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Friday Bird Droppings: Orioles fans are getting impatient

The free agent market has been absolutely on fire everywhere, it seems, except Baltimore.

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Philadelphia Phillies v Washington Nationals - Game One
Kyle Gibson remains the Orioles’ only major league signing of the offseason.
Photo by Mitchell Layton/Getty Images

Good morning, Camden Chatters.

After a madcap few days of free agent action during this week’s winter meetings, the baseball hot stove continued to churn yesterday even as most GMs returned home. The day began with the shocking news of Xander Bogaerts’ middle-of-the-night deal with San Diego, marking his departure from the Red Sox after 10 stellar seasons. The Padres might regret the last few years of that contract, which will run until Bogaerts is 40, but anything that makes the Sox a worse team and infuriates their fan base is fine by me.

And last evening, another big-name free agent went off the board, as outfielder Brandon Nimmo re-signed with the Mets on an eight-year, $162 million pact. Nimmo’s deal blew away the expectations for his contract on FanGraphs, where writer Ben Clemens estimated a five-year, $110 million deal. For that matter, Bogaerts’ 11-year contract also far exceeded FanGraphs’ predictions (seven years), as did Trea Turner’s with the Phillies (predicted nine, actual 11), Jacob deGrom’s with the Rangers (predicted three, actual five), and others.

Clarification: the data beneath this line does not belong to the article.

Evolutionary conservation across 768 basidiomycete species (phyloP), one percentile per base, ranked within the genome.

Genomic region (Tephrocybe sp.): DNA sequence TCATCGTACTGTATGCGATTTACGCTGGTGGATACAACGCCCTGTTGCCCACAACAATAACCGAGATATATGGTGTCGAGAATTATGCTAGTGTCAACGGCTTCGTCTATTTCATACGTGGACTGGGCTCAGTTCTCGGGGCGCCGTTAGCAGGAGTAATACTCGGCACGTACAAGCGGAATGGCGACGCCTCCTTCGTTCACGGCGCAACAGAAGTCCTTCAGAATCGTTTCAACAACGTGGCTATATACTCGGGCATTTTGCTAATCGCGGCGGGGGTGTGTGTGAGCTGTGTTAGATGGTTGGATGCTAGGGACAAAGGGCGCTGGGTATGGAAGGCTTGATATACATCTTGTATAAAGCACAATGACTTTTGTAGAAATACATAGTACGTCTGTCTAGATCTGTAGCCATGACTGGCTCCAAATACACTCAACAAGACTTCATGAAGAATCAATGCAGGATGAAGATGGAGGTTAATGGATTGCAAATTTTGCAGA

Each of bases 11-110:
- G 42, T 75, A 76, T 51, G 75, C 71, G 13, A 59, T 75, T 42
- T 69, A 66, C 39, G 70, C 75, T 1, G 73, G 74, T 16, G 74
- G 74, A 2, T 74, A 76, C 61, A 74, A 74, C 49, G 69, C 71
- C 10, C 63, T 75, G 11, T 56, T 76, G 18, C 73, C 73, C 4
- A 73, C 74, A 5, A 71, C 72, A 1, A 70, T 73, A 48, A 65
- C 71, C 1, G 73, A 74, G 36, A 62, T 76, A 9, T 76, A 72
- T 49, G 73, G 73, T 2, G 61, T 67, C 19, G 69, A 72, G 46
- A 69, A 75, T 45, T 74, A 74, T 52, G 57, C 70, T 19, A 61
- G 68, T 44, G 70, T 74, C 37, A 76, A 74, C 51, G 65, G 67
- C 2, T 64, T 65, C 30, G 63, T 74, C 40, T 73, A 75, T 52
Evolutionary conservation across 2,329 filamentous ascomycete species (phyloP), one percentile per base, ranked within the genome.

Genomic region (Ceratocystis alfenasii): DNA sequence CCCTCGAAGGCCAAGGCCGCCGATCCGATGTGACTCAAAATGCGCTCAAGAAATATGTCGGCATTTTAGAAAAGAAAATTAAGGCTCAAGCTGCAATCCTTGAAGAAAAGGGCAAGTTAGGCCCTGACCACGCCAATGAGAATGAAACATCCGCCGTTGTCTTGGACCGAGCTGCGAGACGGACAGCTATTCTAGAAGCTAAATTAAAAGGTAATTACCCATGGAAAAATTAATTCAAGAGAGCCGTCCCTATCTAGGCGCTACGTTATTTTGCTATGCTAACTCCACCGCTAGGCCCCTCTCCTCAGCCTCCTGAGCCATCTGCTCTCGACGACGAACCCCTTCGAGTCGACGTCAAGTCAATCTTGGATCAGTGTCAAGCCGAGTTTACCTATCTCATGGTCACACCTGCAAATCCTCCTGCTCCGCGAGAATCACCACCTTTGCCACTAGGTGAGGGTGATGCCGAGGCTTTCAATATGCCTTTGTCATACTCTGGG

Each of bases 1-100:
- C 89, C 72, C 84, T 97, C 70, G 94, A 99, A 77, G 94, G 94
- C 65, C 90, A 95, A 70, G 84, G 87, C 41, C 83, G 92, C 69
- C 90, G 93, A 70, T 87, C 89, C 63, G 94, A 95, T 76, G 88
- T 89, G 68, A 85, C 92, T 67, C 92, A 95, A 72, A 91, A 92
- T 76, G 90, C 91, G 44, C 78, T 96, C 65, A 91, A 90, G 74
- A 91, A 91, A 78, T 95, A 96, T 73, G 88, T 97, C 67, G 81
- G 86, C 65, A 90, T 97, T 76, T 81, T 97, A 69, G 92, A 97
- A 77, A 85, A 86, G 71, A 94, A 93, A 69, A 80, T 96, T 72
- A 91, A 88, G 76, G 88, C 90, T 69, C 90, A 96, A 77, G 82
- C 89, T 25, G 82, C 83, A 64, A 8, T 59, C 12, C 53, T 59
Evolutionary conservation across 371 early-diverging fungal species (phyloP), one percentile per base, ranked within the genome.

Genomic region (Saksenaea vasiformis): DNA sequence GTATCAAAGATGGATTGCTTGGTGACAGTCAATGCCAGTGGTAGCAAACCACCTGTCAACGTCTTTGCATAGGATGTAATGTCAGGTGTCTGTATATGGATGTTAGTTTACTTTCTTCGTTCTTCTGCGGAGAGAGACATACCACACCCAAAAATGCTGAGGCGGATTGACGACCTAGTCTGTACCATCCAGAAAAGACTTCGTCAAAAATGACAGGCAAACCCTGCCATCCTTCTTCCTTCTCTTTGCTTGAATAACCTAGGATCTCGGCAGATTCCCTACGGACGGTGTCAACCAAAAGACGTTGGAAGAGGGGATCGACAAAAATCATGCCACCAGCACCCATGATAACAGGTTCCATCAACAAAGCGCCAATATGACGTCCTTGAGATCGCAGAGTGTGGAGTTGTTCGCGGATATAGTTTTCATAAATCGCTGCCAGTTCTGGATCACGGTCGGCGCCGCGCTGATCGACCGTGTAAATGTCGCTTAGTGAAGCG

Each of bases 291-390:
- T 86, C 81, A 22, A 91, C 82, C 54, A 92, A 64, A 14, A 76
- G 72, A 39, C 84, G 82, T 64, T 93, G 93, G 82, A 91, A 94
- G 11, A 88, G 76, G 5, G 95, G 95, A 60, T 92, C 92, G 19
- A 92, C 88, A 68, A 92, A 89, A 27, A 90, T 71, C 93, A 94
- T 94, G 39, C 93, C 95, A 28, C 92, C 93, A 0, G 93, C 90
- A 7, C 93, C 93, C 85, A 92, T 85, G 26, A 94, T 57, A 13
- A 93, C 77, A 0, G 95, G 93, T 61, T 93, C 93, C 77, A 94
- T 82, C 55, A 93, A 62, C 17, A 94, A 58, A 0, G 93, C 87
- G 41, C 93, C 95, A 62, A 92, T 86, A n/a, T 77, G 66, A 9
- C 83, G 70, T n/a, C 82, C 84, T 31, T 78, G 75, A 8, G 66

That’s a sign of how much more explosive the free agent market has been than anticipated, with teams willing to shell out big money for game-changing stars. Four players — Turner, Bogaerts, Nimmo, and Aaron Judge (who re-signed a nine-year deal with the Yankees) — have signed deals for eight years or longer. Judge, deGrom, and Justin Verlander (in a two-year deal with the Mets) will each make at least $37 million per season.

In that context, it’s understandable that the Orioles aren’t comfortable wading into the deepest waters of the free-agent pool — although with an estimated payroll of just $53 million right now, you’d think they’d have the financial flexibility to add a big contract or two. But as even the second- and third-tier free agents start getting snapped up by other teams, O’s fans are getting antsy, wondering where and when the Orioles will turn to fill the holes on their roster, particularly in the starting rotation. Kyle Gibson is a start, but the Birds have plenty more work to do this winter.

The Camden Chat staff just concluded a 21-part series of posts about potential Orioles free agent targets, some more realistic than others. Will the O’s end up signing even a single one of them? Already off the board are Verlander (Mets), José Abreu (Astros), deGrom (Rangers), Willson Contreras (Cardinals), Turner (Phillies), José Quintana (Mets), Andrew Heaney (Rangers), Masataka Yoshida (Red Sox), and now Nimmo (Mets).

Still available: Carlos Rodón, Kodai Senga, Nathan Eovaldi, Carlos Correa, Michael Brantley, Chris Bassitt, Andrew Benintendi, Ross Stripling, Christian Vazquez, Zack Greinke, Andrew McCutchen, and Brandon Belt.